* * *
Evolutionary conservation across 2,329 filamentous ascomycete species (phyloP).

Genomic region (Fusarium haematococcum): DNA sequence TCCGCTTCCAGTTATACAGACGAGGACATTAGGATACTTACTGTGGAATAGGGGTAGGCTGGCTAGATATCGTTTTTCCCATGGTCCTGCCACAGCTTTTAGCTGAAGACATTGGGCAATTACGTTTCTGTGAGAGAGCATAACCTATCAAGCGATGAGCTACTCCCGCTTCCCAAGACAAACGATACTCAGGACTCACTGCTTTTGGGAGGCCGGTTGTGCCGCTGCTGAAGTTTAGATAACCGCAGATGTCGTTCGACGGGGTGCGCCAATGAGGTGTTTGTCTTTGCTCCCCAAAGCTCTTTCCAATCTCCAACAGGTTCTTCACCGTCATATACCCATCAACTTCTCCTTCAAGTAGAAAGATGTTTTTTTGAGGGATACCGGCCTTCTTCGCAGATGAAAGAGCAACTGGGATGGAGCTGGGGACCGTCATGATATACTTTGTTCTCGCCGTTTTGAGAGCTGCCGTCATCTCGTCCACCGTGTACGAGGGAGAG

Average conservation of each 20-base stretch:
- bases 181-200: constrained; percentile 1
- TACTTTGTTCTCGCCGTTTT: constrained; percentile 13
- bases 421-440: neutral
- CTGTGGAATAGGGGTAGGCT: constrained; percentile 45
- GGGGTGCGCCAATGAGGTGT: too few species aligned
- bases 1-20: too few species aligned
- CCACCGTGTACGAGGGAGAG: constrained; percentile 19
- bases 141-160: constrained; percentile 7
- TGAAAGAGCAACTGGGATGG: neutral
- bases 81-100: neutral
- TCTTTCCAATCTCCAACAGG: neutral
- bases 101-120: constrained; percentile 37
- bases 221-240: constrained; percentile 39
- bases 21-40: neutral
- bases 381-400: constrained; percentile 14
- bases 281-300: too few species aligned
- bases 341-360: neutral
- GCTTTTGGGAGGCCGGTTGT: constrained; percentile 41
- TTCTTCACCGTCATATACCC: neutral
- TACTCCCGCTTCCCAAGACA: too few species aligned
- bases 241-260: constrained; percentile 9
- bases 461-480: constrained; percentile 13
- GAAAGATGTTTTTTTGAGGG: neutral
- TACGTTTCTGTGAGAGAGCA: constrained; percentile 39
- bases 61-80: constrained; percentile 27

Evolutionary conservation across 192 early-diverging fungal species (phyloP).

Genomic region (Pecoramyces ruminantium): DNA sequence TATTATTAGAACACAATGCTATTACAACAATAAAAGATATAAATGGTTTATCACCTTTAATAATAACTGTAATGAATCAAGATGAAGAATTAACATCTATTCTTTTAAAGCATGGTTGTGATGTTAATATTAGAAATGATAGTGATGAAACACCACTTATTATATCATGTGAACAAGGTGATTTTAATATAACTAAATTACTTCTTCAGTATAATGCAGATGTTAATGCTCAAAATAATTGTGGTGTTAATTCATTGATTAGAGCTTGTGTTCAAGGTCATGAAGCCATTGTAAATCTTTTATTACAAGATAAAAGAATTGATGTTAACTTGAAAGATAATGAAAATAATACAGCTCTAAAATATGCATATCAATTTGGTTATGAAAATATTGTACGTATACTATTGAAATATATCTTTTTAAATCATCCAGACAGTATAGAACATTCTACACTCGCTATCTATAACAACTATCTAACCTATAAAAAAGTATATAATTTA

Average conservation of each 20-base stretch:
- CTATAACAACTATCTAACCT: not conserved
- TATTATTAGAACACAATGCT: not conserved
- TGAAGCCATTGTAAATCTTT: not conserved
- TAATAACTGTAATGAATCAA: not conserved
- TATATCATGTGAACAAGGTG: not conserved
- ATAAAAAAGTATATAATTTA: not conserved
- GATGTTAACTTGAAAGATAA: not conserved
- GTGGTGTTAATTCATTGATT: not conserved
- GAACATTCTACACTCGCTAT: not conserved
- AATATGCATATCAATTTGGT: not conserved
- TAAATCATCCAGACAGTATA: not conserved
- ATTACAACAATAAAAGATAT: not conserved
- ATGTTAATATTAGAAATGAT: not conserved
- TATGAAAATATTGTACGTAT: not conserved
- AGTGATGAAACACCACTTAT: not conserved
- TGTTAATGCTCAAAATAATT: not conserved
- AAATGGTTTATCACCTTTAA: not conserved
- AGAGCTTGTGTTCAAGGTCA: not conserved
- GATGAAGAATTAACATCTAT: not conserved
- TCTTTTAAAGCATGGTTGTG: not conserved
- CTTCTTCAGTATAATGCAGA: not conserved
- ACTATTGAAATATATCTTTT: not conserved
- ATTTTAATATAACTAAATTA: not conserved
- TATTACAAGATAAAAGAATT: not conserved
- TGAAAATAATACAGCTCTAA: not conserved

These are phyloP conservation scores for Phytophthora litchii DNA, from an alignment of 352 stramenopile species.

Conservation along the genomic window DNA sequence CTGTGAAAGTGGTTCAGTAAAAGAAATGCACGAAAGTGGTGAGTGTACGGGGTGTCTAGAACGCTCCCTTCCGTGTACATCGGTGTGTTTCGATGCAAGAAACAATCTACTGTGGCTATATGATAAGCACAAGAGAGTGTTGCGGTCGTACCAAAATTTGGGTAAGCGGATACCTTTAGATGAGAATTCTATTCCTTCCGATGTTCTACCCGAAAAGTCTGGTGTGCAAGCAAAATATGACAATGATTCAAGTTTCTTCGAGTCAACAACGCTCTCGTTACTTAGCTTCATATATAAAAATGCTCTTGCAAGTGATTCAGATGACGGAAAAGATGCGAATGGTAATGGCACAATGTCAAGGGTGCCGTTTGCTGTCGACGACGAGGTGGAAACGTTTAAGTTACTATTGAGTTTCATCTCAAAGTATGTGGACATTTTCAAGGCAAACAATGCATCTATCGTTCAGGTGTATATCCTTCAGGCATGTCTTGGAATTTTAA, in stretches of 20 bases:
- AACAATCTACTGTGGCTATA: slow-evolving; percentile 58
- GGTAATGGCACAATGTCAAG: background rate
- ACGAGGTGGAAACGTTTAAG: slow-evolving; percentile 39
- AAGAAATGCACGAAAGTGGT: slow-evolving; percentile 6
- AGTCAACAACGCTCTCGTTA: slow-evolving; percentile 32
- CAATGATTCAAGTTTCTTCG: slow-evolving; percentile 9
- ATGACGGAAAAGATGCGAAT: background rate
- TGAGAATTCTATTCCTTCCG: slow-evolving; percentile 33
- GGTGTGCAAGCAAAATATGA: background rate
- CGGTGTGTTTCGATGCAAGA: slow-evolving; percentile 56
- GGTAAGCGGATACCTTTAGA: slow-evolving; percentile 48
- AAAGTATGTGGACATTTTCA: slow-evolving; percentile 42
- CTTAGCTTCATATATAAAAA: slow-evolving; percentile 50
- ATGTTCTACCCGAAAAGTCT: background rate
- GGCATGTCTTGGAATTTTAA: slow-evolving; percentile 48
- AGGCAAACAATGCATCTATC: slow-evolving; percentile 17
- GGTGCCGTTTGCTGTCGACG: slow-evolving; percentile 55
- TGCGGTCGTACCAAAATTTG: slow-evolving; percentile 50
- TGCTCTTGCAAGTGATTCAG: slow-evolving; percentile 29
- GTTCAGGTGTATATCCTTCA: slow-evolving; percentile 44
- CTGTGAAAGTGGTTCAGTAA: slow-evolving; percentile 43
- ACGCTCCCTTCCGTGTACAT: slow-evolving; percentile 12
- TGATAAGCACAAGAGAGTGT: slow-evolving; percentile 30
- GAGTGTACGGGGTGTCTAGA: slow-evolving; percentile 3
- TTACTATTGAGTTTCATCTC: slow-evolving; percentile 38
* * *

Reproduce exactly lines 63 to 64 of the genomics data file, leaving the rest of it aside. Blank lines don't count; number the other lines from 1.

- AGTCAACAACGCTCTCGTTA: slow-evolving; percentile 32
- CAATGATTCAAGTTTCTTCG: slow-evolving; percentile 9